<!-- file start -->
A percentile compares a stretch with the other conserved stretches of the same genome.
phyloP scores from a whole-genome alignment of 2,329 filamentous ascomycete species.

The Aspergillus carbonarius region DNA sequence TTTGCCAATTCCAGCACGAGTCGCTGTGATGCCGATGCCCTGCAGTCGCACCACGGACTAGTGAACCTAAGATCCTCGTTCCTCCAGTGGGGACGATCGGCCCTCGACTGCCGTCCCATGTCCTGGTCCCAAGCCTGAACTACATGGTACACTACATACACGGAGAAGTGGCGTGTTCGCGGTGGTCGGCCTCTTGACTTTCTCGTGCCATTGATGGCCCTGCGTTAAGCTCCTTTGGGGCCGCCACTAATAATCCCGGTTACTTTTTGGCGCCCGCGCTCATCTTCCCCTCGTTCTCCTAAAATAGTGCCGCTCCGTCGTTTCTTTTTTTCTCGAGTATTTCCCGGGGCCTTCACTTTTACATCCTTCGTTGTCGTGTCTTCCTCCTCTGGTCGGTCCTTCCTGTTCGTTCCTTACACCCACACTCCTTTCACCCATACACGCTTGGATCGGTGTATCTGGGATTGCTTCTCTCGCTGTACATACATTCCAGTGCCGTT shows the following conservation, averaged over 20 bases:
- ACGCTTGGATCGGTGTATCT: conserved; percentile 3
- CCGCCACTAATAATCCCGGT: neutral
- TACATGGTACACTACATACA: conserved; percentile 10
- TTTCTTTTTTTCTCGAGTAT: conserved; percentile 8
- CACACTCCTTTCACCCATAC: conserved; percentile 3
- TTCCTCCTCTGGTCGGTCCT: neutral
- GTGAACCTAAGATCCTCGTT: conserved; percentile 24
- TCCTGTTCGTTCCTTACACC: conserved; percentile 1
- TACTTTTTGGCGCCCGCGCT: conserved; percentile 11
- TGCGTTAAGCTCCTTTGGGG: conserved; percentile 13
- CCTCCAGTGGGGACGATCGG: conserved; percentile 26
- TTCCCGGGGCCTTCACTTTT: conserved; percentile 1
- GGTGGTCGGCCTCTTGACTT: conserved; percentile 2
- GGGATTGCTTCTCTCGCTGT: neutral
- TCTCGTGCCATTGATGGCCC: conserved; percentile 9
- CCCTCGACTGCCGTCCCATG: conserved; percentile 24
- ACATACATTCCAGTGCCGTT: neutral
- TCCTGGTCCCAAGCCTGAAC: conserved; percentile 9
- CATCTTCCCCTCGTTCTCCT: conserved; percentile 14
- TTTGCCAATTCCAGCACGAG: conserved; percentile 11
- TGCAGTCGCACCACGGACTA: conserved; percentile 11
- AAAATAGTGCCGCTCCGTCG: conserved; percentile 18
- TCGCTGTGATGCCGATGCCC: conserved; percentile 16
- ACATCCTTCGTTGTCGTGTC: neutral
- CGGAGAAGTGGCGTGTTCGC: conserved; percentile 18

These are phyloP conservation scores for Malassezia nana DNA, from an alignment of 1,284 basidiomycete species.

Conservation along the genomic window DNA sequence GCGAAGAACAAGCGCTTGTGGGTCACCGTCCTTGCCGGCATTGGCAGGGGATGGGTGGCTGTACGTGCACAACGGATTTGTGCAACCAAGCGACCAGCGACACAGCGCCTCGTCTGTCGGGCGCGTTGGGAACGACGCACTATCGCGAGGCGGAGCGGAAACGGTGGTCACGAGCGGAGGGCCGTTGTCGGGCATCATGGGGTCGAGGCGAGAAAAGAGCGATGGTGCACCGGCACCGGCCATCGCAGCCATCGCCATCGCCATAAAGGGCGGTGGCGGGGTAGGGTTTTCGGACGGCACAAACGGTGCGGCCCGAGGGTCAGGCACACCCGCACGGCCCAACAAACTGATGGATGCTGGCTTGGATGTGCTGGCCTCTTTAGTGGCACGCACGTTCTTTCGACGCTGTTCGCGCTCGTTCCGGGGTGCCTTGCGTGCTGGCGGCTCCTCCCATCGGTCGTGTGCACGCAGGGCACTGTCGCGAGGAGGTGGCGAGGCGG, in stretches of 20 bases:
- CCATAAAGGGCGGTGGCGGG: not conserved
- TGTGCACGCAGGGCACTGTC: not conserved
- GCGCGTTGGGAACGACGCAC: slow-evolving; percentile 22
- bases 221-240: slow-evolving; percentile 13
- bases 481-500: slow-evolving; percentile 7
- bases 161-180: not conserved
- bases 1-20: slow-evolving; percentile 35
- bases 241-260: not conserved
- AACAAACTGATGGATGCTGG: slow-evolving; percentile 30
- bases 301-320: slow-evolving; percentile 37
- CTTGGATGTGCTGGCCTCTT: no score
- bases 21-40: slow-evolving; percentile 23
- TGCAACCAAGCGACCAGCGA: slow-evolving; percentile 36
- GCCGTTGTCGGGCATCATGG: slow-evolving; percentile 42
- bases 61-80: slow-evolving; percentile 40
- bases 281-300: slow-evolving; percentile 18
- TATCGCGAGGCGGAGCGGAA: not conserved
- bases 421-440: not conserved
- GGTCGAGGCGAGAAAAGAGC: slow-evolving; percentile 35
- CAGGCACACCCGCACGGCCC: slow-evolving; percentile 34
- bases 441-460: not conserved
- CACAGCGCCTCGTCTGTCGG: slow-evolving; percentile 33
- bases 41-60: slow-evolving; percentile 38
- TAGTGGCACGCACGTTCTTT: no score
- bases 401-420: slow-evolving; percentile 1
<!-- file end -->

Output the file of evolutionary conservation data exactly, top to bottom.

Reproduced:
A percentile compares a stretch with the other conserved stretches of the same genome.
phyloP scores from a whole-genome alignment of 2,329 filamentous ascomycete species.

The Aspergillus carbonarius region DNA sequence TTTGCCAATTCCAGCACGAGTCGCTGTGATGCCGATGCCCTGCAGTCGCACCACGGACTAGTGAACCTAAGATCCTCGTTCCTCCAGTGGGGACGATCGGCCCTCGACTGCCGTCCCATGTCCTGGTCCCAAGCCTGAACTACATGGTACACTACATACACGGAGAAGTGGCGTGTTCGCGGTGGTCGGCCTCTTGACTTTCTCGTGCCATTGATGGCCCTGCGTTAAGCTCCTTTGGGGCCGCCACTAATAATCCCGGTTACTTTTTGGCGCCCGCGCTCATCTTCCCCTCGTTCTCCTAAAATAGTGCCGCTCCGTCGTTTCTTTTTTTCTCGAGTATTTCCCGGGGCCTTCACTTTTACATCCTTCGTTGTCGTGTCTTCCTCCTCTGGTCGGTCCTTCCTGTTCGTTCCTTACACCCACACTCCTTTCACCCATACACGCTTGGATCGGTGTATCTGGGATTGCTTCTCTCGCTGTACATACATTCCAGTGCCGTT shows the following conservation, averaged over 20 bases:
- ACGCTTGGATCGGTGTATCT: conserved; percentile 3
- CCGCCACTAATAATCCCGGT: neutral
- TACATGGTACACTACATACA: conserved; percentile 10
- TTTCTTTTTTTCTCGAGTAT: conserved; percentile 8
- CACACTCCTTTCACCCATAC: conserved; percentile 3
- TTCCTCCTCTGGTCGGTCCT: neutral
- GTGAACCTAAGATCCTCGTT: conserved; percentile 24
- TCCTGTTCGTTCCTTACACC: conserved; percentile 1
- TACTTTTTGGCGCCCGCGCT: conserved; percentile 11
- TGCGTTAAGCTCCTTTGGGG: conserved; percentile 13
- CCTCCAGTGGGGACGATCGG: conserved; percentile 26
- TTCCCGGGGCCTTCACTTTT: conserved; percentile 1
- GGTGGTCGGCCTCTTGACTT: conserved; percentile 2
- GGGATTGCTTCTCTCGCTGT: neutral
- TCTCGTGCCATTGATGGCCC: conserved; percentile 9
- CCCTCGACTGCCGTCCCATG: conserved; percentile 24
- ACATACATTCCAGTGCCGTT: neutral
- TCCTGGTCCCAAGCCTGAAC: conserved; percentile 9
- CATCTTCCCCTCGTTCTCCT: conserved; percentile 14
- TTTGCCAATTCCAGCACGAG: conserved; percentile 11
- TGCAGTCGCACCACGGACTA: conserved; percentile 11
- AAAATAGTGCCGCTCCGTCG: conserved; percentile 18
- TCGCTGTGATGCCGATGCCC: conserved; percentile 16
- ACATCCTTCGTTGTCGTGTC: neutral
- CGGAGAAGTGGCGTGTTCGC: conserved; percentile 18

These are phyloP conservation scores for Malassezia nana DNA, from an alignment of 1,284 basidiomycete species.

Conservation along the genomic window DNA sequence GCGAAGAACAAGCGCTTGTGGGTCACCGTCCTTGCCGGCATTGGCAGGGGATGGGTGGCTGTACGTGCACAACGGATTTGTGCAACCAAGCGACCAGCGACACAGCGCCTCGTCTGTCGGGCGCGTTGGGAACGACGCACTATCGCGAGGCGGAGCGGAAACGGTGGTCACGAGCGGAGGGCCGTTGTCGGGCATCATGGGGTCGAGGCGAGAAAAGAGCGATGGTGCACCGGCACCGGCCATCGCAGCCATCGCCATCGCCATAAAGGGCGGTGGCGGGGTAGGGTTTTCGGACGGCACAAACGGTGCGGCCCGAGGGTCAGGCACACCCGCACGGCCCAACAAACTGATGGATGCTGGCTTGGATGTGCTGGCCTCTTTAGTGGCACGCACGTTCTTTCGACGCTGTTCGCGCTCGTTCCGGGGTGCCTTGCGTGCTGGCGGCTCCTCCCATCGGTCGTGTGCACGCAGGGCACTGTCGCGAGGAGGTGGCGAGGCGG, in stretches of 20 bases:
- CCATAAAGGGCGGTGGCGGG: not conserved
- TGTGCACGCAGGGCACTGTC: not conserved
- GCGCGTTGGGAACGACGCAC: slow-evolving; percentile 22
- bases 221-240: slow-evolving; percentile 13
- bases 481-500: slow-evolving; percentile 7
- bases 161-180: not conserved
- bases 1-20: slow-evolving; percentile 35
- bases 241-260: not conserved
- AACAAACTGATGGATGCTGG: slow-evolving; percentile 30
- bases 301-320: slow-evolving; percentile 37
- CTTGGATGTGCTGGCCTCTT: no score
- bases 21-40: slow-evolving; percentile 23
- TGCAACCAAGCGACCAGCGA: slow-evolving; percentile 36
- GCCGTTGTCGGGCATCATGG: slow-evolving; percentile 42
- bases 61-80: slow-evolving; percentile 40
- bases 281-300: slow-evolving; percentile 18
- TATCGCGAGGCGGAGCGGAA: not conserved
- bases 421-440: not conserved
- GGTCGAGGCGAGAAAAGAGC: slow-evolving; percentile 35
- CAGGCACACCCGCACGGCCC: slow-evolving; percentile 34
- bases 441-460: not conserved
- CACAGCGCCTCGTCTGTCGG: slow-evolving; percentile 33
- bases 41-60: slow-evolving; percentile 38
- TAGTGGCACGCACGTTCTTT: no score
- bases 401-420: slow-evolving; percentile 1